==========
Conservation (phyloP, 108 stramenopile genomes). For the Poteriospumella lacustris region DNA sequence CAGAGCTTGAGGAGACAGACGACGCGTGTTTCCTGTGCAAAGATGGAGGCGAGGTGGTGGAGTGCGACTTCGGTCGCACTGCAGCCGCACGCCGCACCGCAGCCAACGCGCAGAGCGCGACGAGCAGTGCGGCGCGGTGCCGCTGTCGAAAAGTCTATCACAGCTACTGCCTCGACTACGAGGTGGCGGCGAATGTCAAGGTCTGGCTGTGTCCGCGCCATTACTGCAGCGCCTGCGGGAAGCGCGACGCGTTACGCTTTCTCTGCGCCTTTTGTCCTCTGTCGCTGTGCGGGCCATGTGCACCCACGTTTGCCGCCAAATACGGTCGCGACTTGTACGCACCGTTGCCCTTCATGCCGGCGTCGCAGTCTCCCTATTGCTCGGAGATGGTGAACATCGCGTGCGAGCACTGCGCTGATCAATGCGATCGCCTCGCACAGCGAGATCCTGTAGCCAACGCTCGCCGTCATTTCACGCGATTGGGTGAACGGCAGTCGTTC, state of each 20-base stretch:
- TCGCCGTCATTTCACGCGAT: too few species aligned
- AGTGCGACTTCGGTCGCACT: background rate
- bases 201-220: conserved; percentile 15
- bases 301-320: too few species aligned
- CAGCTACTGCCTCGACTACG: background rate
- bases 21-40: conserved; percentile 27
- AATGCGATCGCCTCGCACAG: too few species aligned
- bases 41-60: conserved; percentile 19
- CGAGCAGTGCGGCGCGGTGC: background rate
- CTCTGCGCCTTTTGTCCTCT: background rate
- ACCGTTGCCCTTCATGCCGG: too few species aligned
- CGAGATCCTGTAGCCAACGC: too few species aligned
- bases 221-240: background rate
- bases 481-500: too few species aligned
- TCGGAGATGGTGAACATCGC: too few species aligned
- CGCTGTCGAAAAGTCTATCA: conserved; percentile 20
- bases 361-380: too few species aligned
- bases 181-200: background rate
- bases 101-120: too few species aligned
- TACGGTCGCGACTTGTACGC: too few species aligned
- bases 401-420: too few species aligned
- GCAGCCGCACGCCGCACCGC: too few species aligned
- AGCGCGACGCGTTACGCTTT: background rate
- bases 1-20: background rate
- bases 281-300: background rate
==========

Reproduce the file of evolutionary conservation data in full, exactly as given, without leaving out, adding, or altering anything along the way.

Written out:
Conservation (phyloP, 108 stramenopile genomes). For the Poteriospumella lacustris region DNA sequence CAGAGCTTGAGGAGACAGACGACGCGTGTTTCCTGTGCAAAGATGGAGGCGAGGTGGTGGAGTGCGACTTCGGTCGCACTGCAGCCGCACGCCGCACCGCAGCCAACGCGCAGAGCGCGACGAGCAGTGCGGCGCGGTGCCGCTGTCGAAAAGTCTATCACAGCTACTGCCTCGACTACGAGGTGGCGGCGAATGTCAAGGTCTGGCTGTGTCCGCGCCATTACTGCAGCGCCTGCGGGAAGCGCGACGCGTTACGCTTTCTCTGCGCCTTTTGTCCTCTGTCGCTGTGCGGGCCATGTGCACCCACGTTTGCCGCCAAATACGGTCGCGACTTGTACGCACCGTTGCCCTTCATGCCGGCGTCGCAGTCTCCCTATTGCTCGGAGATGGTGAACATCGCGTGCGAGCACTGCGCTGATCAATGCGATCGCCTCGCACAGCGAGATCCTGTAGCCAACGCTCGCCGTCATTTCACGCGATTGGGTGAACGGCAGTCGTTC, state of each 20-base stretch:
- TCGCCGTCATTTCACGCGAT: too few species aligned
- AGTGCGACTTCGGTCGCACT: background rate
- bases 201-220: conserved; percentile 15
- bases 301-320: too few species aligned
- CAGCTACTGCCTCGACTACG: background rate
- bases 21-40: conserved; percentile 27
- AATGCGATCGCCTCGCACAG: too few species aligned
- bases 41-60: conserved; percentile 19
- CGAGCAGTGCGGCGCGGTGC: background rate
- CTCTGCGCCTTTTGTCCTCT: background rate
- ACCGTTGCCCTTCATGCCGG: too few species aligned
- CGAGATCCTGTAGCCAACGC: too few species aligned
- bases 221-240: background rate
- bases 481-500: too few species aligned
- TCGGAGATGGTGAACATCGC: too few species aligned
- CGCTGTCGAAAAGTCTATCA: conserved; percentile 20
- bases 361-380: too few species aligned
- bases 181-200: background rate
- bases 101-120: too few species aligned
- TACGGTCGCGACTTGTACGC: too few species aligned
- bases 401-420: too few species aligned
- GCAGCCGCACGCCGCACCGC: too few species aligned
- AGCGCGACGCGTTACGCTTT: background rate
- bases 1-20: background rate
- bases 281-300: background rate